50|50 Episode 5 – 9 July 2012


Phalaborwa and Orpen are both ground hornbill chicks of around similar ages. But that’s where the similarities end. One chick was raised in the wild, the other in captivity. Although both began, wild… and both will ultimately live free. Humans look after one or two children with ease, reptiles abandon theirs but they’re usually able to fend for themselves from birth. We expect birds to brood eggs and then feed and care for their chicks. But the Southern Ground Hornbill eats or abuses half of its offspring! While Mother Nature can be cruel, it’s a waste to loose a chick unnecessarily considering ground hornbills are such a threatened species. Some dedicated individuals have however, come up with a plan. Its not unusual for researchers to “confiscate” chicks and rear these by hand for later release… but new science is now making it possible to get to the chicks before they become dehydrated and to improve their successes of saving each life! To save a chick from a certain death by stealing it from the nest, timing is crucial! And there are risks for the chicks once they leave the nest. We meet Scott Ronaldson, who tirelessly, day-in day-out, follows these birds and tracks their breeding efforts; and Delecia Gunn of Loskop Dam who devotedly rears the chicks he brings her. And we get a look into aspects of the ground hornbill’s life never seen before now – scenes that have researchers…and will have you…raising your eyebrows!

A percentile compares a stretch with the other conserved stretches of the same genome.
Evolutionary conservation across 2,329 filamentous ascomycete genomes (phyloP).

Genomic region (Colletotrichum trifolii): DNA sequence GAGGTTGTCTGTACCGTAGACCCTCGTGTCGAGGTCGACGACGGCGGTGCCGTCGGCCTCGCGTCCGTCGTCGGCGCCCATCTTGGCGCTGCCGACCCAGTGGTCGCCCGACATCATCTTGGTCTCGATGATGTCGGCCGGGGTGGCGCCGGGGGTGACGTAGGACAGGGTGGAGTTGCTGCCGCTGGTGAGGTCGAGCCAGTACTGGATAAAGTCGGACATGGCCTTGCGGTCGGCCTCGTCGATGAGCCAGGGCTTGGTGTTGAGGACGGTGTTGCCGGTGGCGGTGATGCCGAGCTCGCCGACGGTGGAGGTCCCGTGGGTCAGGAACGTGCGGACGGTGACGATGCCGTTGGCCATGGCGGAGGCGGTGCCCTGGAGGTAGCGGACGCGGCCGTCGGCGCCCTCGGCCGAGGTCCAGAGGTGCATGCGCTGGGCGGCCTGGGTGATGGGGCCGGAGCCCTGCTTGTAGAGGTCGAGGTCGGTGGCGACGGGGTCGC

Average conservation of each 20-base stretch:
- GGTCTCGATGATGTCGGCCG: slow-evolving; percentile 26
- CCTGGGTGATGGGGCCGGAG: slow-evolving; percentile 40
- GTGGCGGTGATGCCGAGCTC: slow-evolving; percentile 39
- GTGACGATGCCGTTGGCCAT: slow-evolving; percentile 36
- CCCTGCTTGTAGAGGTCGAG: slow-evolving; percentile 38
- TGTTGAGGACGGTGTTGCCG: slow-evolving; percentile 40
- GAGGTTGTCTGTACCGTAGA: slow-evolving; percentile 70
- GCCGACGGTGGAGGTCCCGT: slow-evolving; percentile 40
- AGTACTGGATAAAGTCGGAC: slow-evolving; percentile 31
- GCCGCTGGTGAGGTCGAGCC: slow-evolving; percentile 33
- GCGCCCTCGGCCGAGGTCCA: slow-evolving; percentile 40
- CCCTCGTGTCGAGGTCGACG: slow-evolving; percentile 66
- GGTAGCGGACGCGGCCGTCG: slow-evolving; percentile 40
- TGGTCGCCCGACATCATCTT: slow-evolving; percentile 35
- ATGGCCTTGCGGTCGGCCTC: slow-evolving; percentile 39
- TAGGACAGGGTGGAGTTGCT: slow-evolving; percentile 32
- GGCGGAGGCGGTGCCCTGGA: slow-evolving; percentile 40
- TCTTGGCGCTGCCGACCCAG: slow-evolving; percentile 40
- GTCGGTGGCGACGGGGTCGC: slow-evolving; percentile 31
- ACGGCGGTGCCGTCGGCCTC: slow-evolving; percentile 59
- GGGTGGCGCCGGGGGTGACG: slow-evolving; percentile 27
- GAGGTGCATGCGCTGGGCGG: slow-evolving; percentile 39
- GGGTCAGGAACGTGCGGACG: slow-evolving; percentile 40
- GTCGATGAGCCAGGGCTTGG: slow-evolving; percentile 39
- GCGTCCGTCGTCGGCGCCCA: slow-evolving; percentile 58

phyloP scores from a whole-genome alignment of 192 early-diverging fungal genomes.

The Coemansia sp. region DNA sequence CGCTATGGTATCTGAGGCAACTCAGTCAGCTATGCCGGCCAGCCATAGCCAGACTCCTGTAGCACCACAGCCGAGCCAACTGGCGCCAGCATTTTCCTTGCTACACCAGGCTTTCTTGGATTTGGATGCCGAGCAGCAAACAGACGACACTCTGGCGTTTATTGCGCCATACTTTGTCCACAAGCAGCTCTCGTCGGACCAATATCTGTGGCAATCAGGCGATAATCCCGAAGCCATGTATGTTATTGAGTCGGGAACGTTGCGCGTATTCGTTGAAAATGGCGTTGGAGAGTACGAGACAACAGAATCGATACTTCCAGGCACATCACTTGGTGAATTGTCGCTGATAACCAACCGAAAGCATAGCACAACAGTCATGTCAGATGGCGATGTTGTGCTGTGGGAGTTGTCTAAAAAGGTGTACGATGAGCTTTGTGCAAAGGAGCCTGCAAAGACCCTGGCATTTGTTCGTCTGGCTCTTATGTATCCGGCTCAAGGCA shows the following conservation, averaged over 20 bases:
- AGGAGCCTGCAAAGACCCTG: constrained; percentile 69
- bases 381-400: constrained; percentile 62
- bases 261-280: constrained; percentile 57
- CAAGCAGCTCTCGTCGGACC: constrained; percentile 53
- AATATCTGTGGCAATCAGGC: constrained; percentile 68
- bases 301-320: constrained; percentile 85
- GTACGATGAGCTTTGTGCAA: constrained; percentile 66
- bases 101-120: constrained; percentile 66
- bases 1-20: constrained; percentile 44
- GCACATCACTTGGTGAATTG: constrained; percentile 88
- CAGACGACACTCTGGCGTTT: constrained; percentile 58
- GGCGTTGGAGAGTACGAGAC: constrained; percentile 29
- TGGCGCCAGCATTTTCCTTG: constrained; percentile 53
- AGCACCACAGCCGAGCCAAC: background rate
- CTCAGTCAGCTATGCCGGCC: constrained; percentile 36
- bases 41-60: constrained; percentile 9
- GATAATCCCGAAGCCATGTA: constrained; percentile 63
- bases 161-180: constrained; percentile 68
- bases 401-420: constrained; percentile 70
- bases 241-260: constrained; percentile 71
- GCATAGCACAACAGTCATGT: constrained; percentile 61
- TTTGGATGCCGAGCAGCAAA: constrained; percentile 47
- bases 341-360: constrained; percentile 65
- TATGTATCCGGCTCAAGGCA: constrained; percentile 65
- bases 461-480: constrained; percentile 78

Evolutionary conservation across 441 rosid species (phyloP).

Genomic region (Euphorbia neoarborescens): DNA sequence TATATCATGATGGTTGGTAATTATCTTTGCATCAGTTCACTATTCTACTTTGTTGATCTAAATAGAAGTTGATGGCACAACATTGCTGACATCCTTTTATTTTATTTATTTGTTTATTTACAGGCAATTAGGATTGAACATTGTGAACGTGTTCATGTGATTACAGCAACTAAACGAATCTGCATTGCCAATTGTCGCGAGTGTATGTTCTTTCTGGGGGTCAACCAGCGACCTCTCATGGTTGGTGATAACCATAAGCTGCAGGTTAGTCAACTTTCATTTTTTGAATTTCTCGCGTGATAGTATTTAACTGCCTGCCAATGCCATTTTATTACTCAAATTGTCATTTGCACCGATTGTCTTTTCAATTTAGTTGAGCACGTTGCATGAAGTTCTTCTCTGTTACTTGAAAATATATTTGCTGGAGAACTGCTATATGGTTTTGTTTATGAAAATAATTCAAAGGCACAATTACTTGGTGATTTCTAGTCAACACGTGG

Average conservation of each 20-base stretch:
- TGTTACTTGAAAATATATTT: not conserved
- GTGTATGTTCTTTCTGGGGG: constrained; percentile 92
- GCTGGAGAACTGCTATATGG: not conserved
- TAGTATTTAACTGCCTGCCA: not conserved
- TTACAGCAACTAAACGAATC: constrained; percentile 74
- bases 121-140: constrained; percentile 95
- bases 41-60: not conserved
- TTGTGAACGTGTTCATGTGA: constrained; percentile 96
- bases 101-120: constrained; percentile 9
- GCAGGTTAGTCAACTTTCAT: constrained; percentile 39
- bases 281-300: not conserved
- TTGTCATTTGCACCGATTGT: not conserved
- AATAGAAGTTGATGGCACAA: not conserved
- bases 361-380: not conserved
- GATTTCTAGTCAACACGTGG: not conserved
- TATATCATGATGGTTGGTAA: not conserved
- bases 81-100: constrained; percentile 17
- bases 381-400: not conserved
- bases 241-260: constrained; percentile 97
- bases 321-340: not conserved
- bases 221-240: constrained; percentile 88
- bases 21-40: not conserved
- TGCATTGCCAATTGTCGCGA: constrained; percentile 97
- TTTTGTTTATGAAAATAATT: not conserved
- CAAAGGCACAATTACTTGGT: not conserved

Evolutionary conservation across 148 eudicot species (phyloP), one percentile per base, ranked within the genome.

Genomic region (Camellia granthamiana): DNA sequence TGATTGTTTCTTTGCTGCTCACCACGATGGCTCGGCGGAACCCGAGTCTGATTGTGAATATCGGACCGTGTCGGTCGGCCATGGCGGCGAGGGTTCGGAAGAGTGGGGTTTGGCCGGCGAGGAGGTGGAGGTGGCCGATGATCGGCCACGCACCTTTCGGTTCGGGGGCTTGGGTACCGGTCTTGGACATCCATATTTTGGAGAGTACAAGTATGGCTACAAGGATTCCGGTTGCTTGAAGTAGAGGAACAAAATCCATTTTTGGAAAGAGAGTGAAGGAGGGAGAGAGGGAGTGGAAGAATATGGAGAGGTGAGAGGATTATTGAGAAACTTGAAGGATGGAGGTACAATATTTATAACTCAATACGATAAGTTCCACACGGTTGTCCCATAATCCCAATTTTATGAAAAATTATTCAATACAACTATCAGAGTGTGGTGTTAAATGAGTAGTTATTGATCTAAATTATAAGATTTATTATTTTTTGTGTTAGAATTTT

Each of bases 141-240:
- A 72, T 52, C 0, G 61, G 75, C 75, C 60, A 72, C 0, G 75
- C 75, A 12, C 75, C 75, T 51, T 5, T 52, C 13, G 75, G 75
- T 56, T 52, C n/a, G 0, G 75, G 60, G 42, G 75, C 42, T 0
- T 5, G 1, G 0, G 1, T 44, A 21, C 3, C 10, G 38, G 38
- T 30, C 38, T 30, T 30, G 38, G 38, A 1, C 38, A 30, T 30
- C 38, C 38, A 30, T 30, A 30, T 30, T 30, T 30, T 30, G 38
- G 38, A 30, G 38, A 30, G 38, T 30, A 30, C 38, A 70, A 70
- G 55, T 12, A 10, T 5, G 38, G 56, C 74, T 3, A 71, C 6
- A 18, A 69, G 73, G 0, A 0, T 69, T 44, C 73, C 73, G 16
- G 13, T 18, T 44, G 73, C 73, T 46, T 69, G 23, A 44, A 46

Legacy parks

Graveyards, cemeteries, churchyards or mausoleums, though sad, always seem to be unsightly and morbid, not to mention environmentally harmful and increasingly dangerous inSouth Africa. In addition, the costs of embalming bodies and the price of coffins and headstones are high. How can we avoid these depressing places? And what happens as cemeteries fill up? A family in the Eastern Cape did years of research into the idea of natural burial grounds or Legacy Parks. Legacy Parks in SA echo what seems to be an international trend with natural burial grounds already being found in countries like the US and Australia. In an unusual insert, we take a look at how Legacy Parks assist the environment in a unique way – conserving natural landscapes, reducing the harsh effects of chemicals on land and creating an atmosphere worthy of the legacies left behind by belated loved ones.

Shadrack: wildlife artist


Shadrack is a sculptor and he has been crafting from an early age. Shadrack creates uniquely made life-size animals in motion. The surprise in the tale however, is that he has never been to a game reserve before! Shadrack moulds his sculptures from what he has seen in books. So…Bonne takes Shadrack to a game park to see the living, breathing subjects of his art and then he makes one for us!

Eco-ondersoek: Exotic Pet trade

Every other pet shop sells more than just your average cute and fluffy dogs and cats… you can buy bearded dragons, snakes and exotic chameleons among many other things as well. Unfortunately, where most pet shops give you a permit and the correct care instructions when you buy your pet, the men on the sides of the roads illegally selling wildlife, do not. The ever-growing numbers of animals such as snakes, chameleons and owls being sold, are stripping wild populations… not unlike poaching. Furthermore, they’re usually poorly cared for by the handlers and often perish shortly after purchase or weeks later by incorrect care by the buyer. Together with the NSPCA and the North West Authorities, Faye confronts these eco-villains on the road to Sun City to see what can be done to stop this illegal trade!


In this week’s VeldFokus we delve into the world of creepy crawlies! We also answer some “What on earth is that?” questions.




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